What do you want to do after you graduate? I have not decided yet, because there are just too much I would like to try out after I graduate. I definitely love teaching, however, I’m not quite sure which grade level I would like to work with. I had several great experience working with younger learners, but my previous part-time jobs and the fieldwork I’m doing this semester for one of my classes also provide me with an insight of what it is like to teach adult English learners and so far I really enjoy it. Besides, I’m also not sure if I would like to work as a classroom teacher or a tutor. I may prefer the second one, as it would allow me to spend more time on my other interests such as writing a book, opening a coffee shop or volunteering at an animal shelter.
Enough about school, tell me something fun you like to do outside of class! My friends call me “old” sometimes because I like reading books, visiting museums and watching documentaries. I’m especially fond of history, and I believe I can learn history the best through these ways. I also enjoy going out to eat with my friends. I love to try different foods, and it’s really hard to say which type I like the most because I love all of them! I also like hanging out with my friends because I like to share everything (good or bad) happens in my life with them and listen to their advice. Last but not least, I love to volunteer. I always enjoy making contributions to make our school and our society a better place to study and to live in. I also found that I could always make new friends during volunteering (and guess what! They all like volunteering as much as I do!)
What do you think of Philadelphia? Philadelphia reminds me of my hometown sometimes, as they are both historical and gorgeous cities. If you like museums, Philly is definitely the place you don’t want to miss. If you like to try different foods just like me, you could go explore the Reading Terminal Market (where you can find foods from all over the world). If you like shopping, the center city and the King of Prussia (the second largest mall in the U.S.) could both be the options for you.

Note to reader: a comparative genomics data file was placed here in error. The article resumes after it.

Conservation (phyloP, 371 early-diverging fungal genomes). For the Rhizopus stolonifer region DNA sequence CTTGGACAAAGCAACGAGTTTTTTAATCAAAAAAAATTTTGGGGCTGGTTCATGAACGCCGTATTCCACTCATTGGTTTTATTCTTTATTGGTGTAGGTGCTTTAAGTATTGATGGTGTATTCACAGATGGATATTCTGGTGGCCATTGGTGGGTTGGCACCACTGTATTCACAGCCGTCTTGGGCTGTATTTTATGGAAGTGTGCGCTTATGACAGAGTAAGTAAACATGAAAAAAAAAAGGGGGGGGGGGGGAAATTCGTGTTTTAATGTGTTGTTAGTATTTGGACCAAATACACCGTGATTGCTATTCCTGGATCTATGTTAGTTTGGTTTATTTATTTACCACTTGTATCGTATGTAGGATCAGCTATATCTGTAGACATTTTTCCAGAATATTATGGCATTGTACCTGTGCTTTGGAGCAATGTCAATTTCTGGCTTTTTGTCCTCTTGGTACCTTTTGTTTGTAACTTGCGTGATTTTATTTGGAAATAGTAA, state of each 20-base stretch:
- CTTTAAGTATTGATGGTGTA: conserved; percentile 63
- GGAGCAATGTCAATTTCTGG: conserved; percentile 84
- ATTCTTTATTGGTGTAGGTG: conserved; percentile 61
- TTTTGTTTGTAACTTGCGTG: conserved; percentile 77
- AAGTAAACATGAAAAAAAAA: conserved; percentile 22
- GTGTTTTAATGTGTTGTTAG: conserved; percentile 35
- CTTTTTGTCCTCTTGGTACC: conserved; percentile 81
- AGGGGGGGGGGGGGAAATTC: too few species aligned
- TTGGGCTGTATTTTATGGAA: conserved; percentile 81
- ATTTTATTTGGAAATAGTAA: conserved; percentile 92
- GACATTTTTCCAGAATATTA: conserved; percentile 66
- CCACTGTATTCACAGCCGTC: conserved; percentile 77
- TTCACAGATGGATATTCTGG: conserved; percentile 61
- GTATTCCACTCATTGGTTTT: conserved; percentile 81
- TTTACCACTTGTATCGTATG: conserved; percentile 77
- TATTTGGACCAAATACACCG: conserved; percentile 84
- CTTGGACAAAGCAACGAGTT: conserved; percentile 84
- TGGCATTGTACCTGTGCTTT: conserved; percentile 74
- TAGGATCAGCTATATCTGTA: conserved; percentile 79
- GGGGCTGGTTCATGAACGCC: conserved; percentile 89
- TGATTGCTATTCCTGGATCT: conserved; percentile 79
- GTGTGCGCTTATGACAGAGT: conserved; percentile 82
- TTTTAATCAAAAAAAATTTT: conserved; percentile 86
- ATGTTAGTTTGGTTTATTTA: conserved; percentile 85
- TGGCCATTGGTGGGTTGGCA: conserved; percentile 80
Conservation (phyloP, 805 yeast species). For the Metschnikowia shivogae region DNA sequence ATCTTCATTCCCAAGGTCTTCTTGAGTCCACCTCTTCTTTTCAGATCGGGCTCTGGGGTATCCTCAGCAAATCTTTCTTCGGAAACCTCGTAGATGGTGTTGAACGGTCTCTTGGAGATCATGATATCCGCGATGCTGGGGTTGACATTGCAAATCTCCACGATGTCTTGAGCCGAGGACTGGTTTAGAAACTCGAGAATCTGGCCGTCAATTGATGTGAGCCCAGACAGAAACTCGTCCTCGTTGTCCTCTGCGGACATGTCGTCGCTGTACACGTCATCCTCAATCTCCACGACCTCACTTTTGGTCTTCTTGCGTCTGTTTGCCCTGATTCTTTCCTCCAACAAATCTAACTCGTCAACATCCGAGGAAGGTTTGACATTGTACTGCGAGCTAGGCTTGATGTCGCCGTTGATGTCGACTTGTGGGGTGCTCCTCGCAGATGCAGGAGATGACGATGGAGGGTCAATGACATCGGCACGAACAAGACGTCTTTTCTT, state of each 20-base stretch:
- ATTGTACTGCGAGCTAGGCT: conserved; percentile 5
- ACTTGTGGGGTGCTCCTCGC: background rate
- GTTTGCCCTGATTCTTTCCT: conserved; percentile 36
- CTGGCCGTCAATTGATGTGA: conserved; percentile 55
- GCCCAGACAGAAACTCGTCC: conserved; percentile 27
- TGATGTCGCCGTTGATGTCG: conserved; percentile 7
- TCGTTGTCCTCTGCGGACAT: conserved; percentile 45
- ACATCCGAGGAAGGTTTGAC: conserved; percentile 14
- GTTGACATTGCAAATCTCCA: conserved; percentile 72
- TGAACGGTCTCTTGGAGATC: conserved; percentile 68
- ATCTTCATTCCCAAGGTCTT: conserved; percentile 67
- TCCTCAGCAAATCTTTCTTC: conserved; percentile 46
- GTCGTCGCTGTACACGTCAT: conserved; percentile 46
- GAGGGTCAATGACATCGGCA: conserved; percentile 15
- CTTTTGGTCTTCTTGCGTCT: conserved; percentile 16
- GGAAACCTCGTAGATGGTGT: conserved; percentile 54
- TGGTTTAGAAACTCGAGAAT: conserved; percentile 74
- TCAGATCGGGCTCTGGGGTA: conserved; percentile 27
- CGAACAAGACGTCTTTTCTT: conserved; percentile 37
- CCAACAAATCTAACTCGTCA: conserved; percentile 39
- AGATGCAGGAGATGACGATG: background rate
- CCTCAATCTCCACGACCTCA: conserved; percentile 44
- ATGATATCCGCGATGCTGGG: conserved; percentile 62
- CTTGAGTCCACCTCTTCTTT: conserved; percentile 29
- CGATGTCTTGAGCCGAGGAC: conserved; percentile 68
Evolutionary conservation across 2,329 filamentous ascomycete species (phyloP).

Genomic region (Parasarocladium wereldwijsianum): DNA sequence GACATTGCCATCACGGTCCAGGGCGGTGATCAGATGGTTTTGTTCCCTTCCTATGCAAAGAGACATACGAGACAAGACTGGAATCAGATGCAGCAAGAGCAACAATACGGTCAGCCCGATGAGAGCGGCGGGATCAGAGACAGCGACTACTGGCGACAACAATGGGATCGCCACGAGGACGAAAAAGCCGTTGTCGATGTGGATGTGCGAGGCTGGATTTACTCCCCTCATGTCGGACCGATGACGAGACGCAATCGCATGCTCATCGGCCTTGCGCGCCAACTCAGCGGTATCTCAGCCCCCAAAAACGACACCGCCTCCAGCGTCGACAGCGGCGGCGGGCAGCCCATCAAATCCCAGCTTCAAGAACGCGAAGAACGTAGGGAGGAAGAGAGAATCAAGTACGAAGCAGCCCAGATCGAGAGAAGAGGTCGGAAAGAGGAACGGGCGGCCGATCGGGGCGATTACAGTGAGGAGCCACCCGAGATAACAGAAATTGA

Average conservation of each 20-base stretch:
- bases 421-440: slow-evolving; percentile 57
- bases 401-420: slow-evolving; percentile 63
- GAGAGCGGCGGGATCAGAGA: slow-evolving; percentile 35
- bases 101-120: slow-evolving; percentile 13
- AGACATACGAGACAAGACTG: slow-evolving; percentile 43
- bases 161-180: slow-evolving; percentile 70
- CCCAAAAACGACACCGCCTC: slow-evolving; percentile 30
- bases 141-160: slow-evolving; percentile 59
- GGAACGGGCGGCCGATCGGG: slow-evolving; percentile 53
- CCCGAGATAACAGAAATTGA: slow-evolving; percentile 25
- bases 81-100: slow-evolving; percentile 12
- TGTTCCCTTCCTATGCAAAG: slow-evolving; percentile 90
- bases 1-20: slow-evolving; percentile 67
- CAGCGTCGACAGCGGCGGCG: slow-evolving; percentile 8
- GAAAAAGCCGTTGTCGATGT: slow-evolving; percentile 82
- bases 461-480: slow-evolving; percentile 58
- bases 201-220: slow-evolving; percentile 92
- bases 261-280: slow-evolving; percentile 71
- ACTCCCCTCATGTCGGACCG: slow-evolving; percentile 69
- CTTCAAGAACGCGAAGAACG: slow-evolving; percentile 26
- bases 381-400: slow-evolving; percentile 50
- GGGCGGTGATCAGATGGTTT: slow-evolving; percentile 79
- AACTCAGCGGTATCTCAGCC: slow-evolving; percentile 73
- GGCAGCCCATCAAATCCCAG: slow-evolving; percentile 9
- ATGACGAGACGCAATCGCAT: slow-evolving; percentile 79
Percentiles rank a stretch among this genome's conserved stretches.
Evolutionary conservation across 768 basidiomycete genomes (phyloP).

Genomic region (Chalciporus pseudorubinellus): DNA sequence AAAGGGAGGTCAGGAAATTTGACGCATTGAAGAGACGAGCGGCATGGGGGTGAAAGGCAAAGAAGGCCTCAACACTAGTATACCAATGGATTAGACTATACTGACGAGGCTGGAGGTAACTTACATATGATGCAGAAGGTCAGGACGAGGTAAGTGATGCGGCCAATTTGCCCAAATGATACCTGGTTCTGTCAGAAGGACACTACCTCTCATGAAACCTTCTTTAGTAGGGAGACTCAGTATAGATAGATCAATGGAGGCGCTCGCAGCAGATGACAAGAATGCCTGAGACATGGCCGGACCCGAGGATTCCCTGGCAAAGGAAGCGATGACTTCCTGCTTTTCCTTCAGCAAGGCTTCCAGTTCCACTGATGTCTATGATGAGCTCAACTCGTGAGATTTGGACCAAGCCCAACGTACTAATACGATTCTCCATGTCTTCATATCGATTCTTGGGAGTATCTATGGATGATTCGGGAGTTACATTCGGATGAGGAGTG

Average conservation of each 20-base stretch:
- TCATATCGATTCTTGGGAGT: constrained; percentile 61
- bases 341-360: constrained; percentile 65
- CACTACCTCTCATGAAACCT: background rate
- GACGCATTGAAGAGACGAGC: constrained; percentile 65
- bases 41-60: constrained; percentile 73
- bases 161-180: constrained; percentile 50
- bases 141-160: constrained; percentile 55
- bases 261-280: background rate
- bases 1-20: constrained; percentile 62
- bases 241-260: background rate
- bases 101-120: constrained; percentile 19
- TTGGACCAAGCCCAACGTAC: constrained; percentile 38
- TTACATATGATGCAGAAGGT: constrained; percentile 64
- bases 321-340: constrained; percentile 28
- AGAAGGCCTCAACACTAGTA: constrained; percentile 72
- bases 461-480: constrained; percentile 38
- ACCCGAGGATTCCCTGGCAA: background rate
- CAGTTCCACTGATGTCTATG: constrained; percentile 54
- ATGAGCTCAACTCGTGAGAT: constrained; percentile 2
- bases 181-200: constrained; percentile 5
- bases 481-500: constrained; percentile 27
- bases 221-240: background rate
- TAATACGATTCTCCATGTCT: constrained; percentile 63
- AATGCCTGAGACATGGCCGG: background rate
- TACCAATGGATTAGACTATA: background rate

What was the hardest thing you had to adjust to in the United States? For me is the culture. I do agree that though language could be challenging, it is also something that can be explicitly taught as I think. In contrast, however, culture, as something influences our everyday life, is not usually introduced directly and needs to be figured out through our own experience. I have made many mistakes in the process of learning about American culture. To give a very simple example, people in China never give strangers compliment on their clothes. However, people here are generous with their compliment on others even if you are just a person walking pass by whom they don’t know at all. The first time I heard people saying, “I like your shirt” or “That’s such a cute dress”, I was so shocked and somehow felt very awkward without knowing how to reply. Then I learned that it’s actually a part of the culture here, so we could just take the compliment, smile and say “Thank you”.